Dr. William Banister's area of specialization is neurosurgery. His areas of expertise include spondylolisthesis surgery, arthroscopic surgery, and lumbar laminectomy. Aetna EPO, Blue Cross/Blue Shield, and Coventry are among the insurance carriers that Dr. Banister accepts. Dr. Banister's education and training includes medical school at Texas Tech University Health Sciences Center, Paul L. Foster School of Medicine and residency at a hospital affiliated with the University of Texas Health Science Center at San Antonio. He is professionally affiliated with Baylor Scott & White Health.

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Relevant Interests: , lumbar fusion, cervical fusion

All Interests: Spondylolisthesis Surgery, Pain, Lumbar Laminectomy, Cervical Laminectomy, Tumor, Meningioma, ... (Read more)

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What is Spinal Fusion?

Spinal fusion is a surgical procedure to permanently join together two or more vertebrae, the bones in the spine. Certain spinal disorders can lead to instability and pain, and the idea behind spinal fusion is that fusing vertebrae together can both make them stronger and reduce motion, which can sometimes reduce pain.

There are several different types of spinal fusion surgery available, mostly depending on where your pain is located and whether your surgeon will perform the procedure through the back, front, or side. In general, a fusion is performed by packing the vertebrae to be fused with grafted bone. This bone may be taken from the patient’s hip, may be donated from a cadaver, or it may be a manufactured synthetic material. The bone is placed along the vertebrae, and sometimes, the disc that lies in between the vertebrae is removed and replaced with grafted bone. The bone material will grow and cement the two vertebrae together. After the bone graft is placed, the vertebrae are sometimes held in place with rods, screws, plates, or cages, depending on the weakness of the spine and needs of the graft.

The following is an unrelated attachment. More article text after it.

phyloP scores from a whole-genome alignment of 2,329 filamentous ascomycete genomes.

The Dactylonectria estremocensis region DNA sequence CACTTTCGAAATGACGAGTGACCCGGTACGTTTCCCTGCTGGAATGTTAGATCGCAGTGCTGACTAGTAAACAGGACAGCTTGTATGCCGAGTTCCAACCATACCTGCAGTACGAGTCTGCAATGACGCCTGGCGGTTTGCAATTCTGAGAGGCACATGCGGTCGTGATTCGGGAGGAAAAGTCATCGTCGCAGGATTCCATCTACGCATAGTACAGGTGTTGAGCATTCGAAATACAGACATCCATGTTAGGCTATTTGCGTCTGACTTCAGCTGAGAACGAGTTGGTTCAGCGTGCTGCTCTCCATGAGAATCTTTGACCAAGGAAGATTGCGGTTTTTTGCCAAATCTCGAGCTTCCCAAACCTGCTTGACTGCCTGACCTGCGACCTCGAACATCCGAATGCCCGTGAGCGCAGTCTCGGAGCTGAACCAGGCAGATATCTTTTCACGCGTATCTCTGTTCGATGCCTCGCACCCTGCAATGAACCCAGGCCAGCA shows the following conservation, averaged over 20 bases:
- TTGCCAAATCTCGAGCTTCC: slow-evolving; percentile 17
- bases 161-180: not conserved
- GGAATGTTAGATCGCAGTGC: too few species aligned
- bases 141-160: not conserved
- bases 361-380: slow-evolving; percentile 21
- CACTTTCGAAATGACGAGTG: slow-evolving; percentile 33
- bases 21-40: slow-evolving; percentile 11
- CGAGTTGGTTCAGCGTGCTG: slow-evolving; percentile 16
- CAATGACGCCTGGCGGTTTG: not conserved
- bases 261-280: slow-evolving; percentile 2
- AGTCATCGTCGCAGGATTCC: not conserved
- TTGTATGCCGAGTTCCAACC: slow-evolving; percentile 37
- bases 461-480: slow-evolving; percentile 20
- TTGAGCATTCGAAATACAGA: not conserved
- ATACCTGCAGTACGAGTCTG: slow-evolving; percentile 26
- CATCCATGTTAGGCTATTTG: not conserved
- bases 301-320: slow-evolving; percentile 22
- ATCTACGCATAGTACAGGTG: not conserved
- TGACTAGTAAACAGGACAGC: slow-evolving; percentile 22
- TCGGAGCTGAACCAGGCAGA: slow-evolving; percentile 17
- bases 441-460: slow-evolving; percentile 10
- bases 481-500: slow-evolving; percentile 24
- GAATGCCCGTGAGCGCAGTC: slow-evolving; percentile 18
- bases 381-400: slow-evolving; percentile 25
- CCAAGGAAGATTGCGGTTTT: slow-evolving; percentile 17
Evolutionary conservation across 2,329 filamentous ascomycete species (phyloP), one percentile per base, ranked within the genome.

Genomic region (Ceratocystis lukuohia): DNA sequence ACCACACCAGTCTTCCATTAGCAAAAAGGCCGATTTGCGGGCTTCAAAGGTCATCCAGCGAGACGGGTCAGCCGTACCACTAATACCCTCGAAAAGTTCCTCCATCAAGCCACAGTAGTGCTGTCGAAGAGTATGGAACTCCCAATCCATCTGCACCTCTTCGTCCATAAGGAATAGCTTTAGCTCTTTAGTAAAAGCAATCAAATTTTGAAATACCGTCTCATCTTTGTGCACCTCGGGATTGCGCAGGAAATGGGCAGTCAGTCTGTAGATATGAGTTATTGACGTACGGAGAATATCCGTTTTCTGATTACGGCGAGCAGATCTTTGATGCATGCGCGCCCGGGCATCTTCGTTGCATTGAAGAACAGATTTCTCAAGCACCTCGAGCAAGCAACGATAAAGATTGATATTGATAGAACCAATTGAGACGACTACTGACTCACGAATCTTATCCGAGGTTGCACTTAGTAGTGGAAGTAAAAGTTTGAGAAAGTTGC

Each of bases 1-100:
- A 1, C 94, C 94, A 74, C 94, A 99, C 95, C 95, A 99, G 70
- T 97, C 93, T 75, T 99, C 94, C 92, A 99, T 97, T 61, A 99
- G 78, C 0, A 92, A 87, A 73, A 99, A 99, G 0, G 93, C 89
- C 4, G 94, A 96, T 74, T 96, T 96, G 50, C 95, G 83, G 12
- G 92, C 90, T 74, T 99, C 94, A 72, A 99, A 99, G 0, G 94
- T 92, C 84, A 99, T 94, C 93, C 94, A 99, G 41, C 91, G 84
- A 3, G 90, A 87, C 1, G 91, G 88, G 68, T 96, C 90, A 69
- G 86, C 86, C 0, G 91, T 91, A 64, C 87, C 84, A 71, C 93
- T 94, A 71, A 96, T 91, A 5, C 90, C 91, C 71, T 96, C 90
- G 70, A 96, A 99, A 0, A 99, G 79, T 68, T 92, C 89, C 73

Spinal fusion is a significant surgery and can take three to four hours or more. Recovery is typically two to four days in the hospital. After surgery, it is important to remember that the fusion takes time to grow from the bone graft. So, the actual fusion is not complete for several months. You will probably feel somewhat better right away, but it may take a while to feel the full effects of the fusion as the bone grows into place. In the meantime, your doctor might have you wear a brace to protect your spine and keep it properly aligned.

Spinal fusion is not used for all kinds of back pain. Changing the way the spine moves can lead to strain on the other joints in the back, and fusion is only performed when the benefits outweigh the risks. Some spine disorders that are treated with fusion include:
  • Curvature disorders, such as scoliosis and kyphosis
  • Degenerative disc disease
  • Spondylolisthesis, a disorder that causes vertebrae to slip over each other
  • Significant spinal fractures that cause instability
  • Weakened spine due to infection or tumor
  • Some cases of spinal stenosis, a narrowing of the spinal column
  • Chronic lower back pain (although the use of fusion to treat this is controversial)

Regardless of the diagnosis, there is always a possibility of ‘failure’ with spinal fusion, or of the surgery not fully solving the pain. This is more likely when fusion is used primarily to treat pain instead of structural problems. You can improve your chances of a successful outcome by stopping smoking, maintaining a healthy weight, moving your body every day, and following your doctor’s instructions for any physical therapy you are prescribed.